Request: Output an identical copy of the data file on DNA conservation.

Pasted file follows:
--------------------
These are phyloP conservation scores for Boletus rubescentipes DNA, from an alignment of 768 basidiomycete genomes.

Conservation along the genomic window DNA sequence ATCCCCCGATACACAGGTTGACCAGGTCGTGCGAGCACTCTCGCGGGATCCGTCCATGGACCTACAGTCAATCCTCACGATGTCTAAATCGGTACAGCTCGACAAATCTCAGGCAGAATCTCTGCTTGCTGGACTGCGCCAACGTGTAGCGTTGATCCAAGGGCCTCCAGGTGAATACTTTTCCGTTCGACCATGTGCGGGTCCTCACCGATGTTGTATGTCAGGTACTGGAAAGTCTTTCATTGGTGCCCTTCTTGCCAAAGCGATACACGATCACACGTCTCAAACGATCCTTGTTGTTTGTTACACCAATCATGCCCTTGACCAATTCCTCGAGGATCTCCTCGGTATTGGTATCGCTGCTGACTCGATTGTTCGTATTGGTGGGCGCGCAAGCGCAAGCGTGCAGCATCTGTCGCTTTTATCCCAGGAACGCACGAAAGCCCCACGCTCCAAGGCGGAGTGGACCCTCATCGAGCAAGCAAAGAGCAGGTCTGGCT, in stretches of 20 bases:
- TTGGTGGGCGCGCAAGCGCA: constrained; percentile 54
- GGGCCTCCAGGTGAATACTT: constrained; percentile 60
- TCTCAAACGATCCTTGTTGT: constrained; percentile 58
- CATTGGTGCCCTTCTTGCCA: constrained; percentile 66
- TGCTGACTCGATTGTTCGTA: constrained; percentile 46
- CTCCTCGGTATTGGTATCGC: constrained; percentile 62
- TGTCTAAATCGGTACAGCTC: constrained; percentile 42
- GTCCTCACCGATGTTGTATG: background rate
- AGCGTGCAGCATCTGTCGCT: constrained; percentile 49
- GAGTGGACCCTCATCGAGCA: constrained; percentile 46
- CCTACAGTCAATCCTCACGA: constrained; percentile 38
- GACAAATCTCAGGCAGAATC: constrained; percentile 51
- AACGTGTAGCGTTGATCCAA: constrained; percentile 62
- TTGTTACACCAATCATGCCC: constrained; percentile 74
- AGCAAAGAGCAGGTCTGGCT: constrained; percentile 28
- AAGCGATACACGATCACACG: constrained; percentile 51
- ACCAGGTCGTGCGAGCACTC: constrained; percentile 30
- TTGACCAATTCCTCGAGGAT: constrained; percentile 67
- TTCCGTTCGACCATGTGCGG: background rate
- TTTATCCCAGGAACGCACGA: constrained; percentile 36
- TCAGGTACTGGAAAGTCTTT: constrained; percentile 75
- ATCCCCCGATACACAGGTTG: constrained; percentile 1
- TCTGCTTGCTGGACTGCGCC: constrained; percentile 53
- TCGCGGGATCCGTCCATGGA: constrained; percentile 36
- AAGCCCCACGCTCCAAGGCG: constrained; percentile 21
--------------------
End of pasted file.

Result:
These are phyloP conservation scores for Boletus rubescentipes DNA, from an alignment of 768 basidiomycete genomes.

Conservation along the genomic window DNA sequence ATCCCCCGATACACAGGTTGACCAGGTCGTGCGAGCACTCTCGCGGGATCCGTCCATGGACCTACAGTCAATCCTCACGATGTCTAAATCGGTACAGCTCGACAAATCTCAGGCAGAATCTCTGCTTGCTGGACTGCGCCAACGTGTAGCGTTGATCCAAGGGCCTCCAGGTGAATACTTTTCCGTTCGACCATGTGCGGGTCCTCACCGATGTTGTATGTCAGGTACTGGAAAGTCTTTCATTGGTGCCCTTCTTGCCAAAGCGATACACGATCACACGTCTCAAACGATCCTTGTTGTTTGTTACACCAATCATGCCCTTGACCAATTCCTCGAGGATCTCCTCGGTATTGGTATCGCTGCTGACTCGATTGTTCGTATTGGTGGGCGCGCAAGCGCAAGCGTGCAGCATCTGTCGCTTTTATCCCAGGAACGCACGAAAGCCCCACGCTCCAAGGCGGAGTGGACCCTCATCGAGCAAGCAAAGAGCAGGTCTGGCT, in stretches of 20 bases:
- TTGGTGGGCGCGCAAGCGCA: constrained; percentile 54
- GGGCCTCCAGGTGAATACTT: constrained; percentile 60
- TCTCAAACGATCCTTGTTGT: constrained; percentile 58
- CATTGGTGCCCTTCTTGCCA: constrained; percentile 66
- TGCTGACTCGATTGTTCGTA: constrained; percentile 46
- CTCCTCGGTATTGGTATCGC: constrained; percentile 62
- TGTCTAAATCGGTACAGCTC: constrained; percentile 42
- GTCCTCACCGATGTTGTATG: background rate
- AGCGTGCAGCATCTGTCGCT: constrained; percentile 49
- GAGTGGACCCTCATCGAGCA: constrained; percentile 46
- CCTACAGTCAATCCTCACGA: constrained; percentile 38
- GACAAATCTCAGGCAGAATC: constrained; percentile 51
- AACGTGTAGCGTTGATCCAA: constrained; percentile 62
- TTGTTACACCAATCATGCCC: constrained; percentile 74
- AGCAAAGAGCAGGTCTGGCT: constrained; percentile 28
- AAGCGATACACGATCACACG: constrained; percentile 51
- ACCAGGTCGTGCGAGCACTC: constrained; percentile 30
- TTGACCAATTCCTCGAGGAT: constrained; percentile 67
- TTCCGTTCGACCATGTGCGG: background rate
- TTTATCCCAGGAACGCACGA: constrained; percentile 36
- TCAGGTACTGGAAAGTCTTT: constrained; percentile 75
- ATCCCCCGATACACAGGTTG: constrained; percentile 1
- TCTGCTTGCTGGACTGCGCC: constrained; percentile 53
- TCGCGGGATCCGTCCATGGA: constrained; percentile 36
- AAGCCCCACGCTCCAAGGCG: constrained; percentile 21